There are many variants on the standard HMIs. Here are some of the more common ones.

Arrilux 125W Pocket Par
Arrilux 125W Pocket Par

Pocket pars are little 125W daylight pars that can be run off batteries. Before the days of LED panels, I used one of these for eye-light on a short film set in a forest in daylight. They can also make a good TV gag when bounced off a wobbling silver reflector.

K5600 Joker Bug 800W
K5600 Joker Bug 800W

Jokers are small units that come in 400W and 800W models. They can be reconfigured in various ways and even slotted into Source 4 housings (see last week’s tungsten post) to convert these units to daylight. We used a 400W joker a couple of times on Heretiks, when there was little space to rig in but we needed a fair bit of punch – like daylight through a small window.

Arrimax M18
Arrimax M18

The Arrimax range uses a hybrid of par and fresnel technology. They are lighter and more efficient than standard HMIs – the 800W model puts out almost as much light as an ordinary 1.2K, for example – but they’re more expensive to hire and don’t create the nice shafts of light that some DPs like (ahem). The model numbers are the wattage in tenths of a kilowatt: M8 (800W), M18 (1.8K), M40 (4K), M90 (9K) and the anomalously-named Arrimax 18/12 which accepts both 12K and 18K bubbles.

Airstar helium balloons in action
Airstar helium balloons in action

Helium Balloons are designed to provide a soft overhead illumination for night exteriors or high-ceilinged interiors. They come in a range of shapes and sizes, and aren’t necessarily HMIs; they can be fitted with tungsten lamps, or a combination of both.

Again, please let me know on Facebook or Twitter if I’ve missed out any of your favourite units. Next week: fluorescents.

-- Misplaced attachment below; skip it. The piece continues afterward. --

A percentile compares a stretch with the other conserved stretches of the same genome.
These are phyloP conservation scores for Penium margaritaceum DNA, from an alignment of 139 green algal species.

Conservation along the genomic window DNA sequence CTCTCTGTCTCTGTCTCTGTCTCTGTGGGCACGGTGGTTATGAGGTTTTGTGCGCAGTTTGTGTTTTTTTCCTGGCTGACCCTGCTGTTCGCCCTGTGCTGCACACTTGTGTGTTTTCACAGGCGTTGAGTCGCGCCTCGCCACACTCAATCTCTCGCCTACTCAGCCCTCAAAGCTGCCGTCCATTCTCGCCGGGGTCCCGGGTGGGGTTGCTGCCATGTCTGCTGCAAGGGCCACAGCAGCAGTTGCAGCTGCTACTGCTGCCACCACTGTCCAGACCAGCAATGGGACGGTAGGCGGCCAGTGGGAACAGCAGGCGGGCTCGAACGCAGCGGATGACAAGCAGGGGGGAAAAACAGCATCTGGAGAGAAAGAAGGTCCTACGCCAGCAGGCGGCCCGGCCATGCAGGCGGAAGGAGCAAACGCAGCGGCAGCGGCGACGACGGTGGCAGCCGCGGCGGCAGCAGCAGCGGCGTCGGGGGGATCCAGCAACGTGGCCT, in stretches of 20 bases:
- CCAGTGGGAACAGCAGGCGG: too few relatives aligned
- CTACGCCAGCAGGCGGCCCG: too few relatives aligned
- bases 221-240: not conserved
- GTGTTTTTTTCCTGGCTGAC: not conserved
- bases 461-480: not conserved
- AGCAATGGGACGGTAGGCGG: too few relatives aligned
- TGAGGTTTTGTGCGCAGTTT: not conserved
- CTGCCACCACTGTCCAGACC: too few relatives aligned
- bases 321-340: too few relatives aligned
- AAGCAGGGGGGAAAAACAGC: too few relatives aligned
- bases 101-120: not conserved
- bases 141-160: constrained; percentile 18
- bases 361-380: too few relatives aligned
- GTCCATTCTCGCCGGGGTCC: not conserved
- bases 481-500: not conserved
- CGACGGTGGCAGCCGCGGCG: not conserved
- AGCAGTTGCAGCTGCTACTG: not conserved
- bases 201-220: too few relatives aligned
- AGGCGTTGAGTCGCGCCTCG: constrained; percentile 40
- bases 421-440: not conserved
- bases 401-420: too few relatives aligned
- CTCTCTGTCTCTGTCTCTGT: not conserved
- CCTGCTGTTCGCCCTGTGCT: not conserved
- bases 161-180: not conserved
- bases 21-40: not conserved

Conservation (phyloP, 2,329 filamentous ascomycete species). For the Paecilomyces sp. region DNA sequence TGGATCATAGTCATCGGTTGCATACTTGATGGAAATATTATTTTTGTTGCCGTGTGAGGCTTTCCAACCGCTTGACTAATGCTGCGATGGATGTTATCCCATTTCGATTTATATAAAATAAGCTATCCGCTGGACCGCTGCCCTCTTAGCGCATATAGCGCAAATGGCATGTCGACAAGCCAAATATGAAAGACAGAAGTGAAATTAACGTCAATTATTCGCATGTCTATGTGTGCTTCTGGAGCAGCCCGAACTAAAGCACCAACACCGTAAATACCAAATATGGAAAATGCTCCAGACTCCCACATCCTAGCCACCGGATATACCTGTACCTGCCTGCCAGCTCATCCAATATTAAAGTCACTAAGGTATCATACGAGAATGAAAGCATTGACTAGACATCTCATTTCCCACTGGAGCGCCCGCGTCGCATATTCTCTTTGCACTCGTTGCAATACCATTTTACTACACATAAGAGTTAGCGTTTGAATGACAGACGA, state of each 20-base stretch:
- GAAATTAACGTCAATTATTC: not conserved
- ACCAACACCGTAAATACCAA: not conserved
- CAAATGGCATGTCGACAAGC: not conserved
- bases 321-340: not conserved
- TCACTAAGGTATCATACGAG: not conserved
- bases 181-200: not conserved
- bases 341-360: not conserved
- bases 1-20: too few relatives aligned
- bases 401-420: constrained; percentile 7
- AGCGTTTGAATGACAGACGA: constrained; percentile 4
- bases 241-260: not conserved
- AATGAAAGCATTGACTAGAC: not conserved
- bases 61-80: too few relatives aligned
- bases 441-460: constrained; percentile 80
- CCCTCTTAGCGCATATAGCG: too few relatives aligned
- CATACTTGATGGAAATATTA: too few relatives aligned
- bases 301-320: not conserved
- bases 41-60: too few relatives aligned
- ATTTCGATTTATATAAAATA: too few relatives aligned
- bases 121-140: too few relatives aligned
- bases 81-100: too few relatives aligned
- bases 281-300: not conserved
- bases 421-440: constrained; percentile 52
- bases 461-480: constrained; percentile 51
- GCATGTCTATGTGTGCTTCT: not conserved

Know Your Lights: HMIs

“Above the Clouds”: Week 1

Principal photography has begun on my latest feature, Above the Clouds, a comedy road movie written by Simon Lord and directed by Leon Chambers. The film stars Naomi Morris as Charlie, an 18-year-old learner driver who sets off on an epic road trip from Margate to Skye with a ‘gentleman of no fixed abode’ as her responsible adult.

 

imageDay 1 / Monday

It’s a very different shoot to my last one. With a five figure budget and a total crew of about ten or twelve, we’re lean and mean. About a quarter of that crew are working for me – 1st AC Rupert Peddle and 2nd AC Max Quinton, veterans of Heretiks, and my long-serving one-man lighting team, Colin Smith. We’re shooting on an Alexa Mini. Although it’s lovely how much lighter it is than the full-size model, it’s quite fiddly. It doesn’t help that the EVF is faulty, and while we wait for a replacement Max has to change many of the settings via a smartphone app. The lenses are Arri/Zeiss Ultra Primes, my first time with these, and I’m once again using a half Soft FX filter to take off the digital edge.

We start with a dining room scene. As many of the sets will be, it’s built in director Leon Chambers’ living room, so it’s not very big. We’re prepared for this though, and Leon has purchased several Rosco Litepads in 6″x2″, 4″x4″ and 12″x12″ sizes. We stick a 4×4 to the wall behind each character as hairlights, and rig the two 6x2s, at a perpendicular angle to each other, to a flag arm. Wrapped in unbleached muslin, they’re a pleasing key.